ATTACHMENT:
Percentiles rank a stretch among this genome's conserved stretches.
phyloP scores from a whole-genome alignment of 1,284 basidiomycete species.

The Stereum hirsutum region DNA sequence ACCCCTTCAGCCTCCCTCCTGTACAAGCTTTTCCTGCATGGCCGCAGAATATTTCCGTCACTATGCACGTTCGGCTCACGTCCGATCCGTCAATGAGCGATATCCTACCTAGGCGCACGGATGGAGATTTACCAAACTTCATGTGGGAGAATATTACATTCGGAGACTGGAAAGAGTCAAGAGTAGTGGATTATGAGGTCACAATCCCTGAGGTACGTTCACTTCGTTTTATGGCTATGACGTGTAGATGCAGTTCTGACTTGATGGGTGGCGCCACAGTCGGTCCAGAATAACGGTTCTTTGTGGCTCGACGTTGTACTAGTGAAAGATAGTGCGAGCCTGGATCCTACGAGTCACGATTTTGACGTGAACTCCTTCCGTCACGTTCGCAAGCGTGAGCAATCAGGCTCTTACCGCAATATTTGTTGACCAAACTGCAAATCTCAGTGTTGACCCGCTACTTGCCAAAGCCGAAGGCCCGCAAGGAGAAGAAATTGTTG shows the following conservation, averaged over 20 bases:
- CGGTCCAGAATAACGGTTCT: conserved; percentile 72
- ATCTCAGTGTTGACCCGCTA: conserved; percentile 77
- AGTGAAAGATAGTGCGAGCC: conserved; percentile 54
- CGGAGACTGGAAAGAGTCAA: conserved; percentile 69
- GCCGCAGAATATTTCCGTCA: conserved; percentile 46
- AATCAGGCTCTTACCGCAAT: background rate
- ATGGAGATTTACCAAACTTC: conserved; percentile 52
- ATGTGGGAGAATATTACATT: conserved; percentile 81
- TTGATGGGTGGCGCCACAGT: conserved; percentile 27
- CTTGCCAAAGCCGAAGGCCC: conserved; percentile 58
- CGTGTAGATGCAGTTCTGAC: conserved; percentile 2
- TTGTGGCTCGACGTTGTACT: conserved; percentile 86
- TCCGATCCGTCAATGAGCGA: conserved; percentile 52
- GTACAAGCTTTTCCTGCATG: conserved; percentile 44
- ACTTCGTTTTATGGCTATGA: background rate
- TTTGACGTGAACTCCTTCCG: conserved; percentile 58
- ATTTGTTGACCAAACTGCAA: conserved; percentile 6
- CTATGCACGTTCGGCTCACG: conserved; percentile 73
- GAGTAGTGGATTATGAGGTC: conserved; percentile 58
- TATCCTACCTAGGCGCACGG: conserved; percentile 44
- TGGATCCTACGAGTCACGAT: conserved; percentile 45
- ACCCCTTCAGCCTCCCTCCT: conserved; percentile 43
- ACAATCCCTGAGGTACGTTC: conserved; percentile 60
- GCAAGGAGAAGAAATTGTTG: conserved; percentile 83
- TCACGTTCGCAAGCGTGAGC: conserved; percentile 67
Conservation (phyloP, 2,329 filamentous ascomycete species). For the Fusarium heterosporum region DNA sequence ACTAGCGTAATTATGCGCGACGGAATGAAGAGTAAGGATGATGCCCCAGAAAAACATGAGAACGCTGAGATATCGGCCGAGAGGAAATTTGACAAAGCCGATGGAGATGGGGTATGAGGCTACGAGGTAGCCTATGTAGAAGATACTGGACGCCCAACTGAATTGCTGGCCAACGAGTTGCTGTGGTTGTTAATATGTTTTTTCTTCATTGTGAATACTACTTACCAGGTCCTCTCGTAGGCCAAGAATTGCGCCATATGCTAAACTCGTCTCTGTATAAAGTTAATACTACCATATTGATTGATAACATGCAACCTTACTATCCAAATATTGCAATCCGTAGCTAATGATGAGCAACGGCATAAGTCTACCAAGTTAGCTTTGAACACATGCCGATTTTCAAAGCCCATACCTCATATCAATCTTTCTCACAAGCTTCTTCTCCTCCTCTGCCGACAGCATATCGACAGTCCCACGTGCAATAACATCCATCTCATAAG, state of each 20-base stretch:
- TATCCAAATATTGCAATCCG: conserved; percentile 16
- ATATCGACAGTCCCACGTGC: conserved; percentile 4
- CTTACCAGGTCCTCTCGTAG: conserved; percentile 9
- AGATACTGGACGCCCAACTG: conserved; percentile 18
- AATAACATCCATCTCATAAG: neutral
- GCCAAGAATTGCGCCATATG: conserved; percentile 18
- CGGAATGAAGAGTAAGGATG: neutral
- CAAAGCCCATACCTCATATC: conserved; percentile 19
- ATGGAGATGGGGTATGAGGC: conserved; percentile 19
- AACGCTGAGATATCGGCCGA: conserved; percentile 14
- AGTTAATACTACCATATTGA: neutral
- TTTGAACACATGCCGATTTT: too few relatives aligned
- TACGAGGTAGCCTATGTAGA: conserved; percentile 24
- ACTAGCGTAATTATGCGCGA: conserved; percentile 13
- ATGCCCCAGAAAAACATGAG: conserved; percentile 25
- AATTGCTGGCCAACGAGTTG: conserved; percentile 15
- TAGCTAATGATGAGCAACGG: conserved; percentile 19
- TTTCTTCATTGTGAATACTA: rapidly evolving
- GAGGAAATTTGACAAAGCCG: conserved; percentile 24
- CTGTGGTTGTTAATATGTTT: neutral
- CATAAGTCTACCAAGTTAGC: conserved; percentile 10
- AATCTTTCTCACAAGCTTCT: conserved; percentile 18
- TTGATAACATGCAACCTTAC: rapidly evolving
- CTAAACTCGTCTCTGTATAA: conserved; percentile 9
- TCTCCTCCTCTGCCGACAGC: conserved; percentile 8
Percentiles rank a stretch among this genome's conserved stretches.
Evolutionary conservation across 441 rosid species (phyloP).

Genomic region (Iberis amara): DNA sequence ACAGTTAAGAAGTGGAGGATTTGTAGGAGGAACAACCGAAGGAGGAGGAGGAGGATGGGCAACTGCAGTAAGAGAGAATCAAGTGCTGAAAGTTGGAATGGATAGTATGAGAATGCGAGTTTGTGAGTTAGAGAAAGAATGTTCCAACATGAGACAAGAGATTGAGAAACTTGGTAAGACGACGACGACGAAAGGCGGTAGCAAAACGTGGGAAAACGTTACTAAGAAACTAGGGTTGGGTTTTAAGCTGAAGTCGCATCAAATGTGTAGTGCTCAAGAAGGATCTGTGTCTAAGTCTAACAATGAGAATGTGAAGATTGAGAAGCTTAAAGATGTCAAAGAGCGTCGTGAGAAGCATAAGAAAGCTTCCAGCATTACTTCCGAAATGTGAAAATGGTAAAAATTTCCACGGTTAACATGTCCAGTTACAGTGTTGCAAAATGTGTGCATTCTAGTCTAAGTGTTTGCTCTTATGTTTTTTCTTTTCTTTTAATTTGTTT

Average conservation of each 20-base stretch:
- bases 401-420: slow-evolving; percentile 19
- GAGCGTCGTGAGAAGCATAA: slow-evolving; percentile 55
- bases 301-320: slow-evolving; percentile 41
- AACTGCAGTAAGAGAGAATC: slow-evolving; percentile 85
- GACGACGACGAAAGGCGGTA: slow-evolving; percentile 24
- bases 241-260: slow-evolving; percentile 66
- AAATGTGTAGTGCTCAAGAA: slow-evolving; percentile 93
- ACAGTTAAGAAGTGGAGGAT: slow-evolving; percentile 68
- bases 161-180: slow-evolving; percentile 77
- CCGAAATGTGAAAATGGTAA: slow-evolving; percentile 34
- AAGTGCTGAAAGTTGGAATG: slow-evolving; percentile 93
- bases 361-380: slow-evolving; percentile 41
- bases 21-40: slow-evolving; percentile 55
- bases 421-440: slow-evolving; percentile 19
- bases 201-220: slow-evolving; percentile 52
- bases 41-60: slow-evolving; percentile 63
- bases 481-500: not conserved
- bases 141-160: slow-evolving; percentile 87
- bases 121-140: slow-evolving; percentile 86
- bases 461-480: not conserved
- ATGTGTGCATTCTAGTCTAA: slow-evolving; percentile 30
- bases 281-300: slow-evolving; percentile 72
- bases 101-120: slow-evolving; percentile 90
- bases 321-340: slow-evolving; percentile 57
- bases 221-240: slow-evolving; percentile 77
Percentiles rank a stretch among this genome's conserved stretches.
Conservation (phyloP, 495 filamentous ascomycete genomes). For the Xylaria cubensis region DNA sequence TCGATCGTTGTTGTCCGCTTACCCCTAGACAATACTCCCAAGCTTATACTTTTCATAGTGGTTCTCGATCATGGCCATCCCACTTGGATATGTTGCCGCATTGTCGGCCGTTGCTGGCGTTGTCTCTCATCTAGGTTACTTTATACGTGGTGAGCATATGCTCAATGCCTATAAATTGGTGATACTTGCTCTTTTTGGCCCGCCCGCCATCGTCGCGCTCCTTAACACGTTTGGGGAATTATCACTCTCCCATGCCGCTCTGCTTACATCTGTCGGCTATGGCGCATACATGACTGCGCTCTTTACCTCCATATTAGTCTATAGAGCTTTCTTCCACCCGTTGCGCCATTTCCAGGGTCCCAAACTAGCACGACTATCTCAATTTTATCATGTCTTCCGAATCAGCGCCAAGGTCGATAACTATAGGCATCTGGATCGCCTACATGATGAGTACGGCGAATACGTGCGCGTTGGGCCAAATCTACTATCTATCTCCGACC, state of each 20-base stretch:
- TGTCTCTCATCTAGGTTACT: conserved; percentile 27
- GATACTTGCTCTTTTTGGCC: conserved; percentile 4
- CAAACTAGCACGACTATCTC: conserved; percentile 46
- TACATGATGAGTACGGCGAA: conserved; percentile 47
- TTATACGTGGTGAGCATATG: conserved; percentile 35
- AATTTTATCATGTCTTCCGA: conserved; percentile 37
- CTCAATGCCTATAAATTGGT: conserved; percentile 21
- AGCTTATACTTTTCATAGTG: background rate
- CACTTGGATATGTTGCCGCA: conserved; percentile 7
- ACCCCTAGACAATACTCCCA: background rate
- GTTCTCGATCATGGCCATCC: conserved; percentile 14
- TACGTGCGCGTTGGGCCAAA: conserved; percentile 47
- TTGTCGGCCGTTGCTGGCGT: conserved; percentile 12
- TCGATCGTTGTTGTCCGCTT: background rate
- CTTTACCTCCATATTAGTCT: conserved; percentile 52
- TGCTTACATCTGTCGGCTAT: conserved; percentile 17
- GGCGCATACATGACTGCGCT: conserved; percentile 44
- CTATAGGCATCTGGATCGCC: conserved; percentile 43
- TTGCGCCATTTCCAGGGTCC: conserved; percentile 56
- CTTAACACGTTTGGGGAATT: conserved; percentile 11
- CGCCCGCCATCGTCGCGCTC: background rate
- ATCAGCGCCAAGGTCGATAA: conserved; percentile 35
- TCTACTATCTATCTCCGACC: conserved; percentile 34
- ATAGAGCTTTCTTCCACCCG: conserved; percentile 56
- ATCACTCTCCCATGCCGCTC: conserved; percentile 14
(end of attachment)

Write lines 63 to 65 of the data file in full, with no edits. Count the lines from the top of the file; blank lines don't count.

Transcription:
- GACGACGACGAAAGGCGGTA: slow-evolving; percentile 24
- bases 241-260: slow-evolving; percentile 66
- AAATGTGTAGTGCTCAAGAA: slow-evolving; percentile 93